• Agroecological techniques and local seed varieties innovated and used by FUMA Gaskiya have spread through regional and international farmer exchanges between FUMA Gaskiya and farmers’ organizations in Mali, Burkina Faso, and Ghana.
Figure 4. Peer-to-peer learning and dissemination on farmers’ fields (UNDP 2015)
Figure 4. Peer-to-peer learning and dissemination on farmers’ fields (UNDP 2015)


Biodiversity: The agroecological practices promoted by FUMA Gaskiya provide alternatives to synthetic fertilizers and pesticides with organic fertilizers, and biological pest control. In addition to improving soil micro-biodiversity and nutrient cycling, agroecological practices enhance other ecosystem services that benefit farmers’ production and food security.

  • Legume intercropping increases soil nitrogen levels and reduce crop damage by parasitic witchweed.
  • Farmers find that increasing crop diversity with species such as hibiscus, sesame, senna (Cassia tora), watermelon, tomatoes and other crops, attracts beneficial insect diversity serving for biological pest control.
  • On-farm conservation of local varieties of staple crops preserves valuable genetic diversity, which farmers are already drawing on to select varieties better adapted to climate change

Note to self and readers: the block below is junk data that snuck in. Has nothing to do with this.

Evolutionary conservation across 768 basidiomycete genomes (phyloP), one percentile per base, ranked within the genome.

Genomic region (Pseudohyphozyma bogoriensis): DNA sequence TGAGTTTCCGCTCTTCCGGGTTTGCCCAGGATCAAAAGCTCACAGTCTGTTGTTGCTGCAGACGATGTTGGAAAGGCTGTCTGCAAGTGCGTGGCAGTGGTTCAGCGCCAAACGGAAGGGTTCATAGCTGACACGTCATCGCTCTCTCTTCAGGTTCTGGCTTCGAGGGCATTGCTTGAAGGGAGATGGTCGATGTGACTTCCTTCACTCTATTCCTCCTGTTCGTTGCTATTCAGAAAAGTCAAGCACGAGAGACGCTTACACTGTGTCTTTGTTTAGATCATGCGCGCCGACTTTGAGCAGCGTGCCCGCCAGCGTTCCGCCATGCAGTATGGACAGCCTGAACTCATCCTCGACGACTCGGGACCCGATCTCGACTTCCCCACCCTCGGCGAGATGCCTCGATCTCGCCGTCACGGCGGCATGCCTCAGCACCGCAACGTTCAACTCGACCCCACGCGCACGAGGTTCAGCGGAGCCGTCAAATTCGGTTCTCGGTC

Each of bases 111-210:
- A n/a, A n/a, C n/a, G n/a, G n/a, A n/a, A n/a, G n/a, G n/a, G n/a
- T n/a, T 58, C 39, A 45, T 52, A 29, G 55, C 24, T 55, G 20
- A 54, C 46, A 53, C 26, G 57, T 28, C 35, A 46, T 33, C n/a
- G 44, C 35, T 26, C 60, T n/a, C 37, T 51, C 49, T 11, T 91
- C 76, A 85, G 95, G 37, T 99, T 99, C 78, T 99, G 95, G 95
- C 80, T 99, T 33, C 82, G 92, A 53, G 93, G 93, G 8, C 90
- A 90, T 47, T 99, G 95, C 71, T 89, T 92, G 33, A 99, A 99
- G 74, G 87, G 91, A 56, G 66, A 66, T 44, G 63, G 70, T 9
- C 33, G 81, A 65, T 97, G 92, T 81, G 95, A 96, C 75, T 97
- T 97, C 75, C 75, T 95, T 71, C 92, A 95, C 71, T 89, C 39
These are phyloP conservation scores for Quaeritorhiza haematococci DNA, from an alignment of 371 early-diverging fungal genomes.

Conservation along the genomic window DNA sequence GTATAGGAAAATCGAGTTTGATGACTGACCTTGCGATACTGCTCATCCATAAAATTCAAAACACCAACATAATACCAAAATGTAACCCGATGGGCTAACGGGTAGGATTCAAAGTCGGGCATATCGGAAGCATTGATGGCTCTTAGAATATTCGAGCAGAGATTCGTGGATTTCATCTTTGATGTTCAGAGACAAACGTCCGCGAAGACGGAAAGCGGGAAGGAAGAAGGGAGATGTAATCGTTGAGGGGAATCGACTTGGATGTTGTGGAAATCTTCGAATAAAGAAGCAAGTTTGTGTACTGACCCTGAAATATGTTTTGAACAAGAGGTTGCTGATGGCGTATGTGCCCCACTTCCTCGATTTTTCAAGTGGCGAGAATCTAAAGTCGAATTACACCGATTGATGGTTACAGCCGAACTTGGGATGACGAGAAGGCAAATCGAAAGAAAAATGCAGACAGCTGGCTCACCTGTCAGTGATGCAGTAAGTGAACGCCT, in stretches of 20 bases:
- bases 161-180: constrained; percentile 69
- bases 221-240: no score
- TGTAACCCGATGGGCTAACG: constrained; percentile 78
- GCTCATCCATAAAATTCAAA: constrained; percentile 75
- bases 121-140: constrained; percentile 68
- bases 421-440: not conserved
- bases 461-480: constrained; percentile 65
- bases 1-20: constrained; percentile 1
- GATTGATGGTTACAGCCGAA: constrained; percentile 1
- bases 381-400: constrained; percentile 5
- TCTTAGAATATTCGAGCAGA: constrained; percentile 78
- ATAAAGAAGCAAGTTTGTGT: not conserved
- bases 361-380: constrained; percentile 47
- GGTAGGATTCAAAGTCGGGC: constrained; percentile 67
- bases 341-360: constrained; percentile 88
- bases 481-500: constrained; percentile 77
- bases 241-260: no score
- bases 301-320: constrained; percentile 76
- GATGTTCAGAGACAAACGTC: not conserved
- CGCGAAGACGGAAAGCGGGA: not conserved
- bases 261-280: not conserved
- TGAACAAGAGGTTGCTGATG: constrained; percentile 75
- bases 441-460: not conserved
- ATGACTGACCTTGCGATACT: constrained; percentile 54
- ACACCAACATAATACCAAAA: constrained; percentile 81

• Diversification with other crop species also increases farmers’ resilience to climate shocks.

Socio-economic: FUMA Gaskiya is governed entirely by constituents of the 17 farmer unions, and 325 producer organizations that compose it, and operates based on principles of democracy and transparency. It is financially self-sufficient, sustained by membership dues and revenue from seed sales (more than 36,000 USD generated in 5 years), which also supports a fund for community health, education, and disaster or crisis relief. Beyond these community-level services, other benefits have been documented: